Diagnosing bugs is a difficult activity to plan. Until the cause of the bug is known the amount of time spent in total to fix it cannot easily be planned. Estimates can be defined based on past behaviour, but ultimately its down to the how a bug is investigated that reduces its overall cost to the project schedule. What I’ve shared below is the framework that I use on a daily basis and which you may or may not be consciously aware of. I’ve also added a few anecdotes from personal experience along the way.
Start with the facts
It may sound obvious, but any diagnosis has to start with the known. Gain as much information about the symptoms of problem from the end user or actor (if another system) to establish the pattern of requests made by that client. Then go looking for errors that are related. In a lot of cases developers know from the symptoms which log files or databases to check to confirm what they suspect to be the cause. But many a time, I’ve seen developers just start with looking where they are most familiar (for example a database administrator checking the database to see what errors have been logged) and then try to relate it to the bug. Its an easy way to become side tracked and its amazing how often it happens.
So, rather than jumping in to where you could check for an error, first determine where makes sense to look, based on the reported symptoms. Thinking about an example that I helped investigate a number of years back, the end problem happened to be that the maximum number of connections on a network switch had been exceeded, so it was dropping new connections. Looking at the traffic at the application servers that sat behind this revealed nothing, only that we had less traffic than we thought we should. So, if in doubt, start at the very front of your network infrastructure and check network switch logs, HTTP server access logs and work your way through to confirm what traffic actually reached different parts of the application architecture, what errors were happening and whether these are related or not.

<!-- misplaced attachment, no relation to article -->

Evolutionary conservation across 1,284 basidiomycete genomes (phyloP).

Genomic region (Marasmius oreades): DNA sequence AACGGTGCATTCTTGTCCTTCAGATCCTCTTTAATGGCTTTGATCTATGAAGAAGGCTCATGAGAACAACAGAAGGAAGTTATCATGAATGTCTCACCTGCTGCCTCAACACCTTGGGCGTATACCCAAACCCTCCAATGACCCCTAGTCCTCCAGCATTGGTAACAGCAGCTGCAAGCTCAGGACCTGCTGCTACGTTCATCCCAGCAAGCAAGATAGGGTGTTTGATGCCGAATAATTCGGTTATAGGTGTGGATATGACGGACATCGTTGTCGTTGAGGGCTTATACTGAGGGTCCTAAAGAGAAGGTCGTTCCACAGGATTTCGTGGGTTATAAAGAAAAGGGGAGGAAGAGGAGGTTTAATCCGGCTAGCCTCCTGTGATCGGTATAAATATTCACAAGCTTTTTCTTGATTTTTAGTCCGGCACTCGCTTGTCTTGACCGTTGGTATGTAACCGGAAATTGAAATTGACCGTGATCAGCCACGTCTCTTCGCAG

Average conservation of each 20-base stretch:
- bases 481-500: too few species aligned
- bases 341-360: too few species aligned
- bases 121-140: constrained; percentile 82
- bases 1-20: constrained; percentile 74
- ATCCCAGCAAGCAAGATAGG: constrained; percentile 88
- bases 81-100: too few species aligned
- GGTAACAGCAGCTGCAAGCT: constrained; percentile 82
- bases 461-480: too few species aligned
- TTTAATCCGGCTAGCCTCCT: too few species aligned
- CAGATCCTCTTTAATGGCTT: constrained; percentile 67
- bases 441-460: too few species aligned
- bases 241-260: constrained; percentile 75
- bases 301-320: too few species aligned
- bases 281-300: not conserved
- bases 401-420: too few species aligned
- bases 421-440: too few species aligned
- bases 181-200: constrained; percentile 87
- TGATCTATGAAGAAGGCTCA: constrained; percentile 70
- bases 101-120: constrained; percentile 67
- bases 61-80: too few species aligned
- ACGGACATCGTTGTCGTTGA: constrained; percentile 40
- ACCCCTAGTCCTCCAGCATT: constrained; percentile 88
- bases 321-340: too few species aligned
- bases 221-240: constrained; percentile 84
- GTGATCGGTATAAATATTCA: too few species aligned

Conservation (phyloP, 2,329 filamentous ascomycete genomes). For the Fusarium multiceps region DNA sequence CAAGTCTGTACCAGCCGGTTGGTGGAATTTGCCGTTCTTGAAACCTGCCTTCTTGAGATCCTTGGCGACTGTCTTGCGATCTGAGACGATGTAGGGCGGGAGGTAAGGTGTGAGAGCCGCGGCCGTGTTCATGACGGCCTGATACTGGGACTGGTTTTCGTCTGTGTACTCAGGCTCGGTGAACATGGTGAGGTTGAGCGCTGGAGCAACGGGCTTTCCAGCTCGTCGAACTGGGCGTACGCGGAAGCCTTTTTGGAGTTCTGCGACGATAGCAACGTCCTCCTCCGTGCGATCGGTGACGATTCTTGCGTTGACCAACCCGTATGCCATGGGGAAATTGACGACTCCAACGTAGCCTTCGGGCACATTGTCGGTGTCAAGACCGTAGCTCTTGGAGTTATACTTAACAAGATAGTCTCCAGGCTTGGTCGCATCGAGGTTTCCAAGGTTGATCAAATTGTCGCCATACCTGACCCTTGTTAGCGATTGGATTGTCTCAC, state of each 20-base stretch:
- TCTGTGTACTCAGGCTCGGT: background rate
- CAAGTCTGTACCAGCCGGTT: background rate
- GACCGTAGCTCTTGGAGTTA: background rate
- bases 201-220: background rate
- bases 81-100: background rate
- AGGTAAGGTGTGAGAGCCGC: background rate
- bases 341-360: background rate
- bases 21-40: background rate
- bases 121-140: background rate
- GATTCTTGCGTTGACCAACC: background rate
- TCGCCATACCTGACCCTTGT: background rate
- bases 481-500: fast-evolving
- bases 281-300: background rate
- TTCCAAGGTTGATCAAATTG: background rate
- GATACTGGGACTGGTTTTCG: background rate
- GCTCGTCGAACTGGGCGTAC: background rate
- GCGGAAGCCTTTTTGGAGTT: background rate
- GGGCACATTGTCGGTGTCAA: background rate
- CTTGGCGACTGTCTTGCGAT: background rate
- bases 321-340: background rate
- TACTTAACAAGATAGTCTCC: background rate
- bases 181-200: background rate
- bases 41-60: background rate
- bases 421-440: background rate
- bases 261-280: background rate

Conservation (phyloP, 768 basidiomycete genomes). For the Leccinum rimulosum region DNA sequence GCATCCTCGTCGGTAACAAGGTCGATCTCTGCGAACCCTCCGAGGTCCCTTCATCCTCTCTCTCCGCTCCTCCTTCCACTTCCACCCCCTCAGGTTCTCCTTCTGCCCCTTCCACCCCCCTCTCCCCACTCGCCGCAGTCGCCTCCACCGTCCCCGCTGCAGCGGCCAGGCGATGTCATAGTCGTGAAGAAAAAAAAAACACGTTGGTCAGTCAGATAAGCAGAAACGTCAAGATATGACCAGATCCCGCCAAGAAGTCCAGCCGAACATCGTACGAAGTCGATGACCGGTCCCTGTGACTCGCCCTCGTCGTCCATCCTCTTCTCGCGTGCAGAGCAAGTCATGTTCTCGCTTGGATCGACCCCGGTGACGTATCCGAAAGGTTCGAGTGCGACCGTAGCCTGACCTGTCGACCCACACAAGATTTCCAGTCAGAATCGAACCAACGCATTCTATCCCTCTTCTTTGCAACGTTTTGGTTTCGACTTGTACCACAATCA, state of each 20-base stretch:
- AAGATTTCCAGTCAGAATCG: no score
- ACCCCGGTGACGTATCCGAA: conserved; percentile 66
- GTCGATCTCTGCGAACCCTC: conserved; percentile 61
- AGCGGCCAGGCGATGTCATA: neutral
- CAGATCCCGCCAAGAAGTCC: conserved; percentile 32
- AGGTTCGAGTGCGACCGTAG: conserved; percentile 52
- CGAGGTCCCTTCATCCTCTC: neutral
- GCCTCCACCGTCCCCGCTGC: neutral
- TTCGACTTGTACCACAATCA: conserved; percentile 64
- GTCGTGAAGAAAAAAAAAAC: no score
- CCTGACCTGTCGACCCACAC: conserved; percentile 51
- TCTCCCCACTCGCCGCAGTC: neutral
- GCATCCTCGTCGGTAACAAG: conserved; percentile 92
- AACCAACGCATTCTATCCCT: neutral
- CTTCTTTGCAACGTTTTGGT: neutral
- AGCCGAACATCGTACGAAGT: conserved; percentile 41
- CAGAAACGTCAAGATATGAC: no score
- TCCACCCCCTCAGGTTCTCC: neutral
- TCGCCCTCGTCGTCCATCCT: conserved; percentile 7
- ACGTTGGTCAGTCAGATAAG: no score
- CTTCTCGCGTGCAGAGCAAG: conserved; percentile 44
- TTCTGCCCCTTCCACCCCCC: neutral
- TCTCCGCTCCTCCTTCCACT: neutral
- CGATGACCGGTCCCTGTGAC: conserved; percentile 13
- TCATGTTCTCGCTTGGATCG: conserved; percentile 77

Spotting an individual set of steps performed by a user among concurrent user access logs can also be pretty difficult to do as you’re looking through different logs on different servers, so its useful to have other diagnostics to hand too. When I helped investigate performance issues from users uploading large images with a previous client, having the technique I shared in Making Error logging work harder to save you time really paid dividends in tying errors that occurred lower in the application with a request that was received at the top of the architecture.
Once you start to build the knowledge of the architecture level requests and operations performed, you can then hypothesise to determine what might be the underlying cause. Sometimes, possible hypotheses are obvious based on the known facts, but the less specific and repeatable the problem, the harder this typically tends to be. From experience, the key is in identifying scenarios in which the problem is reliably repeated 100% of the time. This all may sound obvious, but I’ve experienced so many occasions where the pressure is on to establish the underlying issue that the team is grasping at possible explanations, and risking taking the investigation down tangents. Slow responses may be related to a server or database bottleneck, but just because that’s been the cause before, it may not be the issue this time. So take a step back, look at where the requests went, what else was going on at the time in that part of the architecture, what the coded logic is and establish some possible scenarios, based on the known facts.
Prove or otherwise
If you have a suspected cause in mind, define and run a test to validate, or disprove it. Again, if the known facts are very specific and the hypothesis follows quickly, then this step is often done without realising it. Its when the problem is tougher to solve that the value of this step is really understood and used multiple times. Once you have a proven cause, you can progress to fixing it.
The framework I’ve described above may sound obvious for most of the bugs you’ve fixed quickly. But every once in a while there’s a real tester (which can take days to resolve) in which the above really comes into its own. Its worth being conscious of the approach you take for every bug you investigate, so that you can tweak your approach for greater productivity for every bug. We’d love to hear your thoughts on this topic. Contact Us and tell us about your experiences.